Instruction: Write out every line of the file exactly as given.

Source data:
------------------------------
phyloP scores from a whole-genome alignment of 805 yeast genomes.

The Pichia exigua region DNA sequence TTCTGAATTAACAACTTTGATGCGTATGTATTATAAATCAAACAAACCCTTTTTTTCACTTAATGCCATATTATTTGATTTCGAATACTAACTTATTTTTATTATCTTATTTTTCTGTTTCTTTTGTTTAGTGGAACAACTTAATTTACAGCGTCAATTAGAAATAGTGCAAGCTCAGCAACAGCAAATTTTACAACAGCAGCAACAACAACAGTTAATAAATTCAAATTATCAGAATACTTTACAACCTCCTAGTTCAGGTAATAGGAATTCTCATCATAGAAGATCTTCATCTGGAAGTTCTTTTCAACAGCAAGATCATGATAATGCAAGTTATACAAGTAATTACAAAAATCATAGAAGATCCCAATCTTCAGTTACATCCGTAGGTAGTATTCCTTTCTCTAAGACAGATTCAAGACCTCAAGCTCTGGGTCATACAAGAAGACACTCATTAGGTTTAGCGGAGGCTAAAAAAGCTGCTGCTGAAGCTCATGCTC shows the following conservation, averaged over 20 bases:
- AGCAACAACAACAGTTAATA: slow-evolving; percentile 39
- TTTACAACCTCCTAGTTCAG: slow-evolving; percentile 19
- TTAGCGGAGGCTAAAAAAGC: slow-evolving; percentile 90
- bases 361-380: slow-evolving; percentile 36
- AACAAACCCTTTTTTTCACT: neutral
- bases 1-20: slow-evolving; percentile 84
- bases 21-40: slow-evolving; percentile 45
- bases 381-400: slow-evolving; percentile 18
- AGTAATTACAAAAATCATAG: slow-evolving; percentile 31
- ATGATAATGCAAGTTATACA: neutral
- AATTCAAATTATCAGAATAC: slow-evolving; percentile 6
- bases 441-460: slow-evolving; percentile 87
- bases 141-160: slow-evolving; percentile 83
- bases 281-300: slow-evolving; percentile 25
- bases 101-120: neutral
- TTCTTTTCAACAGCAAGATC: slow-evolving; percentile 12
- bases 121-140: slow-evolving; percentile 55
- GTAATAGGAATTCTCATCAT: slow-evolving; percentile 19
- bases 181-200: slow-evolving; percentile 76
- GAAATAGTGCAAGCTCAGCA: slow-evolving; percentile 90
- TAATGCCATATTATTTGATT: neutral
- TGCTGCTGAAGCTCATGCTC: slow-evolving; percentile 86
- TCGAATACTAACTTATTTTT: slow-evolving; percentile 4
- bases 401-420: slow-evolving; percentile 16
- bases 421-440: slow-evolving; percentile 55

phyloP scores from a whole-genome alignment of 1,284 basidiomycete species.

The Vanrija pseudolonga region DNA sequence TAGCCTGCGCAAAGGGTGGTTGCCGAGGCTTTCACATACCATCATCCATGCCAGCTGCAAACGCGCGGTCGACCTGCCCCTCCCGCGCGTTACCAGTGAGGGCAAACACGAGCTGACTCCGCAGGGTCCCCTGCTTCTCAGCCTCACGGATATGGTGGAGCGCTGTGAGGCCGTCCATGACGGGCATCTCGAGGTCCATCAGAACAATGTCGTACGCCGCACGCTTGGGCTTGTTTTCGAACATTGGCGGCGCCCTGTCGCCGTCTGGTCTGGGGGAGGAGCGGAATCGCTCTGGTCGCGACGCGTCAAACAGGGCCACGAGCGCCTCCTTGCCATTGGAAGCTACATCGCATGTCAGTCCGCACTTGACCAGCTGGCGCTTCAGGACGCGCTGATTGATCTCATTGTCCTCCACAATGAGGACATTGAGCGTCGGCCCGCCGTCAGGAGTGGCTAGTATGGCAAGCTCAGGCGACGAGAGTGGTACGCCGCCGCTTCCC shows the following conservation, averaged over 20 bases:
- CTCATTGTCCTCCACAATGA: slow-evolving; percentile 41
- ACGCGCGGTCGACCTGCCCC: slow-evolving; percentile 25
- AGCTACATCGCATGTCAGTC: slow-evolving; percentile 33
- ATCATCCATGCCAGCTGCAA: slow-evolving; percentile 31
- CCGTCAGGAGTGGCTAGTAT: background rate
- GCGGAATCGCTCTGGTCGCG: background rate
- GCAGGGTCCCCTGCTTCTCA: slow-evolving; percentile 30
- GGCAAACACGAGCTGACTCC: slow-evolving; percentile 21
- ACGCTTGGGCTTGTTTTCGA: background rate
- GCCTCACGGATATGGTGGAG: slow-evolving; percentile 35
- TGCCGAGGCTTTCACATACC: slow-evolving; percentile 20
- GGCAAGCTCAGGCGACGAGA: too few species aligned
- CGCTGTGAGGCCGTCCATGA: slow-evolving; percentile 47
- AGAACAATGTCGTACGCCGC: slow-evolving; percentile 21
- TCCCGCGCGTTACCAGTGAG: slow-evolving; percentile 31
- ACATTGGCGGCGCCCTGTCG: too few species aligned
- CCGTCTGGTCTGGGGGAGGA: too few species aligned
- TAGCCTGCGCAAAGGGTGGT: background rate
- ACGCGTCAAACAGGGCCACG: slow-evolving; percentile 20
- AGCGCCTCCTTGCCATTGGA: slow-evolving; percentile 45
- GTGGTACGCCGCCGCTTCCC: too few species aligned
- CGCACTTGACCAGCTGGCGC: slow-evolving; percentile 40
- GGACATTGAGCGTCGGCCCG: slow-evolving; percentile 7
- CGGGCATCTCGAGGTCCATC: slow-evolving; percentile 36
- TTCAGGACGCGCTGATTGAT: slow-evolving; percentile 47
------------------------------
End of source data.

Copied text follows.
phyloP scores from a whole-genome alignment of 805 yeast genomes.

The Pichia exigua region DNA sequence TTCTGAATTAACAACTTTGATGCGTATGTATTATAAATCAAACAAACCCTTTTTTTCACTTAATGCCATATTATTTGATTTCGAATACTAACTTATTTTTATTATCTTATTTTTCTGTTTCTTTTGTTTAGTGGAACAACTTAATTTACAGCGTCAATTAGAAATAGTGCAAGCTCAGCAACAGCAAATTTTACAACAGCAGCAACAACAACAGTTAATAAATTCAAATTATCAGAATACTTTACAACCTCCTAGTTCAGGTAATAGGAATTCTCATCATAGAAGATCTTCATCTGGAAGTTCTTTTCAACAGCAAGATCATGATAATGCAAGTTATACAAGTAATTACAAAAATCATAGAAGATCCCAATCTTCAGTTACATCCGTAGGTAGTATTCCTTTCTCTAAGACAGATTCAAGACCTCAAGCTCTGGGTCATACAAGAAGACACTCATTAGGTTTAGCGGAGGCTAAAAAAGCTGCTGCTGAAGCTCATGCTC shows the following conservation, averaged over 20 bases:
- AGCAACAACAACAGTTAATA: slow-evolving; percentile 39
- TTTACAACCTCCTAGTTCAG: slow-evolving; percentile 19
- TTAGCGGAGGCTAAAAAAGC: slow-evolving; percentile 90
- bases 361-380: slow-evolving; percentile 36
- AACAAACCCTTTTTTTCACT: neutral
- bases 1-20: slow-evolving; percentile 84
- bases 21-40: slow-evolving; percentile 45
- bases 381-400: slow-evolving; percentile 18
- AGTAATTACAAAAATCATAG: slow-evolving; percentile 31
- ATGATAATGCAAGTTATACA: neutral
- AATTCAAATTATCAGAATAC: slow-evolving; percentile 6
- bases 441-460: slow-evolving; percentile 87
- bases 141-160: slow-evolving; percentile 83
- bases 281-300: slow-evolving; percentile 25
- bases 101-120: neutral
- TTCTTTTCAACAGCAAGATC: slow-evolving; percentile 12
- bases 121-140: slow-evolving; percentile 55
- GTAATAGGAATTCTCATCAT: slow-evolving; percentile 19
- bases 181-200: slow-evolving; percentile 76
- GAAATAGTGCAAGCTCAGCA: slow-evolving; percentile 90
- TAATGCCATATTATTTGATT: neutral
- TGCTGCTGAAGCTCATGCTC: slow-evolving; percentile 86
- TCGAATACTAACTTATTTTT: slow-evolving; percentile 4
- bases 401-420: slow-evolving; percentile 16
- bases 421-440: slow-evolving; percentile 55

phyloP scores from a whole-genome alignment of 1,284 basidiomycete species.

The Vanrija pseudolonga region DNA sequence TAGCCTGCGCAAAGGGTGGTTGCCGAGGCTTTCACATACCATCATCCATGCCAGCTGCAAACGCGCGGTCGACCTGCCCCTCCCGCGCGTTACCAGTGAGGGCAAACACGAGCTGACTCCGCAGGGTCCCCTGCTTCTCAGCCTCACGGATATGGTGGAGCGCTGTGAGGCCGTCCATGACGGGCATCTCGAGGTCCATCAGAACAATGTCGTACGCCGCACGCTTGGGCTTGTTTTCGAACATTGGCGGCGCCCTGTCGCCGTCTGGTCTGGGGGAGGAGCGGAATCGCTCTGGTCGCGACGCGTCAAACAGGGCCACGAGCGCCTCCTTGCCATTGGAAGCTACATCGCATGTCAGTCCGCACTTGACCAGCTGGCGCTTCAGGACGCGCTGATTGATCTCATTGTCCTCCACAATGAGGACATTGAGCGTCGGCCCGCCGTCAGGAGTGGCTAGTATGGCAAGCTCAGGCGACGAGAGTGGTACGCCGCCGCTTCCC shows the following conservation, averaged over 20 bases:
- CTCATTGTCCTCCACAATGA: slow-evolving; percentile 41
- ACGCGCGGTCGACCTGCCCC: slow-evolving; percentile 25
- AGCTACATCGCATGTCAGTC: slow-evolving; percentile 33
- ATCATCCATGCCAGCTGCAA: slow-evolving; percentile 31
- CCGTCAGGAGTGGCTAGTAT: background rate
- GCGGAATCGCTCTGGTCGCG: background rate
- GCAGGGTCCCCTGCTTCTCA: slow-evolving; percentile 30
- GGCAAACACGAGCTGACTCC: slow-evolving; percentile 21
- ACGCTTGGGCTTGTTTTCGA: background rate
- GCCTCACGGATATGGTGGAG: slow-evolving; percentile 35
- TGCCGAGGCTTTCACATACC: slow-evolving; percentile 20
- GGCAAGCTCAGGCGACGAGA: too few species aligned
- CGCTGTGAGGCCGTCCATGA: slow-evolving; percentile 47
- AGAACAATGTCGTACGCCGC: slow-evolving; percentile 21
- TCCCGCGCGTTACCAGTGAG: slow-evolving; percentile 31
- ACATTGGCGGCGCCCTGTCG: too few species aligned
- CCGTCTGGTCTGGGGGAGGA: too few species aligned
- TAGCCTGCGCAAAGGGTGGT: background rate
- ACGCGTCAAACAGGGCCACG: slow-evolving; percentile 20
- AGCGCCTCCTTGCCATTGGA: slow-evolving; percentile 45
- GTGGTACGCCGCCGCTTCCC: too few species aligned
- CGCACTTGACCAGCTGGCGC: slow-evolving; percentile 40
- GGACATTGAGCGTCGGCCCG: slow-evolving; percentile 7
- CGGGCATCTCGAGGTCCATC: slow-evolving; percentile 36
- TTCAGGACGCGCTGATTGAT: slow-evolving; percentile 47